Search results for "values-based"

big chapter red

I’m Not Impressed By Size Anymore

by Matt Mattson

I’ll be honest. Size used to impress me. Not so much any more.

Fraternity chapters that were huge used to make me giddy. I used to get so excited about a 75, 90, 120 man chapter. After all, I own three companies focused on growing fraternities and sororities. And I came from a college experience where 60 dudes in a chapter seemed like a massive horde.

But I’m so bored by it now.

Don’t get me wrong. If you have 75 amazing, talented, driven, focused, hard-working men, I will take notice. But it’s the “amazing, talented, driven, focused, hard-working” part that I get excited about anymore. If you have EVIDENCE (not just claims) that your members are exceptional, that’s exciting.

The last decade or so has seen AMAZING fraternal growth. Almost all inter/national organizations are seeing dramatic growth right now. Despite the negative media. Despite the rising costs of college. Despite all the other options available to college students. Our organizations are huge right now. Many (me included) would argue that much of that growth is due to the surge of college students our universities have seen during the same time period. While fraternity membership is higher overall, the percentage of collegiate men who are Greek seems to be staying about the same. Which means that when the population bubble pops (as it is will soon), our shiny chapter houses might have a bunch of empty beds and angry alumni.

But still, I care far more about quality than quantity. I know that’s a cliche line, but it’s true. For me now more than ever. Our fraternal movement must focus more on the quality of men we’re attracting and selecting. We don’t all need MORE people. But we do all need BETTER people.

There are a few key ways to impact quality.

1. Have a lot of people to choose from. The more prospects you know, the more choosy you can be. Build your organization with quality parts, don’t toss together whoever shows up and expect it to be excellent. Quantity Drives Quality.

2. If you do marketing, don’t shout at everyone, whisper to the right people. I’ve been doing a lot of work in our marketing company (, and the vast majority of what we’re focused on is helping fraternities and sororities talk to the RIGHT people in the RIGHT way.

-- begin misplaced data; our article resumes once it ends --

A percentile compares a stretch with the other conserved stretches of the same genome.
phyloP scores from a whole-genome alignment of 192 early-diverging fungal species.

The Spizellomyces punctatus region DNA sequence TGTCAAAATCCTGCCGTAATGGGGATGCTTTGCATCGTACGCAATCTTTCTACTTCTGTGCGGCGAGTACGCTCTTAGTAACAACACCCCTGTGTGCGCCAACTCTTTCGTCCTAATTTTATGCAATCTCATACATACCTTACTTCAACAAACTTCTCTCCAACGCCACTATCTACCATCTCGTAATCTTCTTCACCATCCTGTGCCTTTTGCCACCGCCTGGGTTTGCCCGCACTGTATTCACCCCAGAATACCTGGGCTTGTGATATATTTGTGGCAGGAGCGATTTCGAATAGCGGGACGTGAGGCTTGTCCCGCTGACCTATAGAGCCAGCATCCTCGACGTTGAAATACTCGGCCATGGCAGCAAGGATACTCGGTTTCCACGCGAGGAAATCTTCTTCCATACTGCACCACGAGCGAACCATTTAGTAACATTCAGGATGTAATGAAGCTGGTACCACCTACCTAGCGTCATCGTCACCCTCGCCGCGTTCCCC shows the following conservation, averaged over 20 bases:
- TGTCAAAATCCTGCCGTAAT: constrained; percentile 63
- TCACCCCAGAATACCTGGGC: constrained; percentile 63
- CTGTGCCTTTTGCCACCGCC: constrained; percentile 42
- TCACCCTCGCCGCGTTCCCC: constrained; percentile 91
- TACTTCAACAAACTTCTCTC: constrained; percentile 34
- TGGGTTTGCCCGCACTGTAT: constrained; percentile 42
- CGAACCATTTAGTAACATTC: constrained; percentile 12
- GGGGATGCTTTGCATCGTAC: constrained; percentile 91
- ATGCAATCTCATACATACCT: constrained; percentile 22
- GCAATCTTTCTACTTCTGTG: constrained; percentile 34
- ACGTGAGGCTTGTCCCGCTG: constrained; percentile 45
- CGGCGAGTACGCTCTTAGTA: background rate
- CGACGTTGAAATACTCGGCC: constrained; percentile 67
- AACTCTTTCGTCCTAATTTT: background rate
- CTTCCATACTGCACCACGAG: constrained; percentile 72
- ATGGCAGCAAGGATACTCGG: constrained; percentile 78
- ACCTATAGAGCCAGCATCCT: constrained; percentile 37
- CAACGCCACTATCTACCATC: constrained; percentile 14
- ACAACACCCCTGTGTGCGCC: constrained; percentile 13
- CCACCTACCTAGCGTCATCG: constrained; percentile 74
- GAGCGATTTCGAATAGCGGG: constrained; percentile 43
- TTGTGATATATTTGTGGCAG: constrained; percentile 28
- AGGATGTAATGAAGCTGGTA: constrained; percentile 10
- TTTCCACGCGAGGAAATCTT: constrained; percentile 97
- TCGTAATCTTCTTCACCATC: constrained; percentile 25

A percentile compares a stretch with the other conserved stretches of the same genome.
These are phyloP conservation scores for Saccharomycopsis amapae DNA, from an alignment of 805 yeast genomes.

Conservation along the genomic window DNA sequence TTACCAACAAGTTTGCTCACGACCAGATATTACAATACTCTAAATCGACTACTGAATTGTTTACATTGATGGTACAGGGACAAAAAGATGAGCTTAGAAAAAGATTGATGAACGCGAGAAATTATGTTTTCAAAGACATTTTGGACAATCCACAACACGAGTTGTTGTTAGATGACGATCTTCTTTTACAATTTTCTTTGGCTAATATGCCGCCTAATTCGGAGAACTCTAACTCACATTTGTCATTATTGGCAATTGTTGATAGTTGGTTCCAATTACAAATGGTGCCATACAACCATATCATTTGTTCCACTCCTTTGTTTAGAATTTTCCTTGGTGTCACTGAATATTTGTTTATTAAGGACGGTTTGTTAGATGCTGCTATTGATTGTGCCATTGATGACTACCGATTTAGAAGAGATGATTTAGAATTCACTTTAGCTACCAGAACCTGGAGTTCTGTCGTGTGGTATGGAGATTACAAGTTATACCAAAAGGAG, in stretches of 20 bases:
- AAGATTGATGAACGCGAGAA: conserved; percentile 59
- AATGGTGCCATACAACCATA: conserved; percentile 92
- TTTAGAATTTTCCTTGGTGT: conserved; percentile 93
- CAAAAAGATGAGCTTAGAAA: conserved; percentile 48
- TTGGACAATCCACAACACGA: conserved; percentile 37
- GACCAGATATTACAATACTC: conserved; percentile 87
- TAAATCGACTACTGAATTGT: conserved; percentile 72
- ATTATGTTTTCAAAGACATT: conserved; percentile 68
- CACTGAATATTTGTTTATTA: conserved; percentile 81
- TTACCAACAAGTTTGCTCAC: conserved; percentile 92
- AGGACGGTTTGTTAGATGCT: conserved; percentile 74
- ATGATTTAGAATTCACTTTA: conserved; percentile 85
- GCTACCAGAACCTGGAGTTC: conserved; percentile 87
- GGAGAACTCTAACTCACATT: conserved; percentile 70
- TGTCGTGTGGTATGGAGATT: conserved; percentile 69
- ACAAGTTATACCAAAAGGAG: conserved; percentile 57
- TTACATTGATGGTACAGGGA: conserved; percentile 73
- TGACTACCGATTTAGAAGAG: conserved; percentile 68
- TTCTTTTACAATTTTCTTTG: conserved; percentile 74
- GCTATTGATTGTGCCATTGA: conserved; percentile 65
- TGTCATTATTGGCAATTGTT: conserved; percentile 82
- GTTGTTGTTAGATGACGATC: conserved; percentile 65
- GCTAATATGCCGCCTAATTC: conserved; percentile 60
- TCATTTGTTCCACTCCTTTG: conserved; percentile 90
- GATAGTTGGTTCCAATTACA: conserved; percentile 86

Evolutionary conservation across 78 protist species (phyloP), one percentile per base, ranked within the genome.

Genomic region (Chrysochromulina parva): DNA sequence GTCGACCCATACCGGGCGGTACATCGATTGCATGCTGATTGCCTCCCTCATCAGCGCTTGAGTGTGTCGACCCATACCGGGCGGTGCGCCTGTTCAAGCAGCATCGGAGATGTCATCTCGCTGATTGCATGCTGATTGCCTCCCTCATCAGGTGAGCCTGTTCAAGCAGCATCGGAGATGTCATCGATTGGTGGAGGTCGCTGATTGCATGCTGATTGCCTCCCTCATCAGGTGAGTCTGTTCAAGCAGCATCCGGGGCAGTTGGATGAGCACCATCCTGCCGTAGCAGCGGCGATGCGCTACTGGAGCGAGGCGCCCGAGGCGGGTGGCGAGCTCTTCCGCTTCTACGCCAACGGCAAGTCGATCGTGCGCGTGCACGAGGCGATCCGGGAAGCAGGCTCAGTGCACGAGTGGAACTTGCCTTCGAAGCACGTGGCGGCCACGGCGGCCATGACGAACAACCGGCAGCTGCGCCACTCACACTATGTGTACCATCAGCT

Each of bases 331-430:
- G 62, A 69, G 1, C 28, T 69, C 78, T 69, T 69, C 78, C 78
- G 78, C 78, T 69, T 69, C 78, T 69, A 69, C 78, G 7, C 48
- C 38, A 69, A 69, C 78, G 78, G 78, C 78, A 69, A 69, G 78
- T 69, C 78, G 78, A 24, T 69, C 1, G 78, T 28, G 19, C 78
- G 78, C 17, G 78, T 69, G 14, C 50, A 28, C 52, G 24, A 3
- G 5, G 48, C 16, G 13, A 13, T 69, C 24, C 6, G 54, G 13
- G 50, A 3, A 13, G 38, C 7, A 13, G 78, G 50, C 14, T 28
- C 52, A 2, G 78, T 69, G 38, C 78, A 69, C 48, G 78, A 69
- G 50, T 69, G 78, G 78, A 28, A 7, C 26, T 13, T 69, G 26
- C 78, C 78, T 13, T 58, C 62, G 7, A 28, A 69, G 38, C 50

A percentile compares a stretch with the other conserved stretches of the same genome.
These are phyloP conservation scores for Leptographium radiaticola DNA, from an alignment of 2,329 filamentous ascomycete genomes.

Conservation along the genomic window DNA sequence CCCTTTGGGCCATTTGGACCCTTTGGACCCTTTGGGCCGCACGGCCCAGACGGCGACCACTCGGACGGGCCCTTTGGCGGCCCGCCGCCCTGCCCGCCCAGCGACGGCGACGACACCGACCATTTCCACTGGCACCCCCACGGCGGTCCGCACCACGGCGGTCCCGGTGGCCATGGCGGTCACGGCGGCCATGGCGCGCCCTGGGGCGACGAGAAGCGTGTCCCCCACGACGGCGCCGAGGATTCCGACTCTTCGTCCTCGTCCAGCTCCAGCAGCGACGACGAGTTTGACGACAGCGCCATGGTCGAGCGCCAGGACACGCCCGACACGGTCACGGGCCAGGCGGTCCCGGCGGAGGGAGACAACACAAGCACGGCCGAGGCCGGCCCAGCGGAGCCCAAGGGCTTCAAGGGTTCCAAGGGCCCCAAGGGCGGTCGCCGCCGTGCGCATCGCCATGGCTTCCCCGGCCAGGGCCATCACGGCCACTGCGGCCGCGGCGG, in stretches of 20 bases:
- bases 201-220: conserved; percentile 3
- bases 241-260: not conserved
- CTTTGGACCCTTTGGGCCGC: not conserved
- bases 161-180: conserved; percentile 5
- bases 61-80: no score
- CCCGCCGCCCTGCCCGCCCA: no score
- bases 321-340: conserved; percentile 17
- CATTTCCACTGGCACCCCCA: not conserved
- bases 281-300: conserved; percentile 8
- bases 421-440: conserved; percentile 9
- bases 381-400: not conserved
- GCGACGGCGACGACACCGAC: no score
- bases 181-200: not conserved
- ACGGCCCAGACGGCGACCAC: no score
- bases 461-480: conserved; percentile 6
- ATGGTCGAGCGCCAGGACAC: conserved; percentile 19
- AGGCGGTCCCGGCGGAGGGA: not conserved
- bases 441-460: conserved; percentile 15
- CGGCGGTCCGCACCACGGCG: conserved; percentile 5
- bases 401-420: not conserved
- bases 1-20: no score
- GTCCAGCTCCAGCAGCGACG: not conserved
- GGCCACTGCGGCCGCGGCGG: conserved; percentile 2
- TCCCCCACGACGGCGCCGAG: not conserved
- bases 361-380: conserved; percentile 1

3. The process you use to select new members is the most important variable for any chapter. If you use the “Good Guy” approach, you’re doomed. If you use a Values-Based Selection Criteria and can offer objective measures of quality that each man must meet upon selection and maintain throughout membership — well, that’s exciting. We’re working to make that easier in tools like ChapterBuilder (by TechniPhi), and by increasing the focus of our education on member selection and values-based recruitment.

Being big is good. Don’t get me wrong. In fact, I think I’m bored by “size” lately because it seems like every chapter should be at least 50-60 guys at this point. The education, tools, and resources are all available. And most importantly, the arithmetic tells us that the men are just waiting for you to recruit them. There’s really no reason for small chapters in today’s fraternal world. And bigger chapters have more potential to impact the world in positive ways — I’m a fan of big. But does your chapter have top notch quality control measures in place? If not, you’re behind the curve.


*Photo credit goes to whatever Pi Kappa Phi chapter popped up on Google Image search when I put “Big Fraternity Chapter” into the search bar. They looked sharp. I turned them red.


Fraternity Recruitment Made Easy

by Matt Mattson

O.K., fall recruitment is FAST approaching, and since it is August you’re starting to get serious about building a plan.

You’re thinking, “I HAVE A CALENDAR OF RUSH EVENTS, I’M GOOD.” Well, that’s a great start. But it’s a calendar, not a plan. People join people, not events. So you need a simple plan to get your chapter’s people in meaningful relationship-building opportunities with the people who you want to join.

Why Recruit?

The first thing we recommend you do as you’re preparing for fall recruitment is determine WHY it matters to put hard work into recruitment. Truthfully, for many chapters, just enough guys normally show up to recruitment events without much effort. So, you can just phone it in, right? Order some T-shirts, repeat the events from last year, boom.

Well, yes. You can probably survive just fine without trying too hard. But here’s why we’ve dedicated a whole career to fraternity recruitment — because if you recruit the right men, fraternity can be a powerful force for good. We can change the world, and we can change lives. There are probably hundreds (if not thousands) of men on your campus who need fraternity in their lives (like I did and you too, I’ll bet). Recruitment is life changing and world changing. Recruitment is what fraternity is all about — giving the gift of brotherhood and purpose to high quality men so that they can gather together and do incredible things.

You Can’t Recruit Who You Don’t Know

The most important task you need to fulfill to build a recruitment plan, is determine how you will MEET as many non-Greek students as possible. You need some tactics to fill up your Names List. This is an easy problem to solve. We recommend picking about 5-7 of your favorite ideas from this list, spread them out over the first few weeks (do 3 in the first week, then 1 or 2 for the weeks following that), and execute them with excellence. These matter a LOT. You don’t have a chance to recruit people unless you first meet them.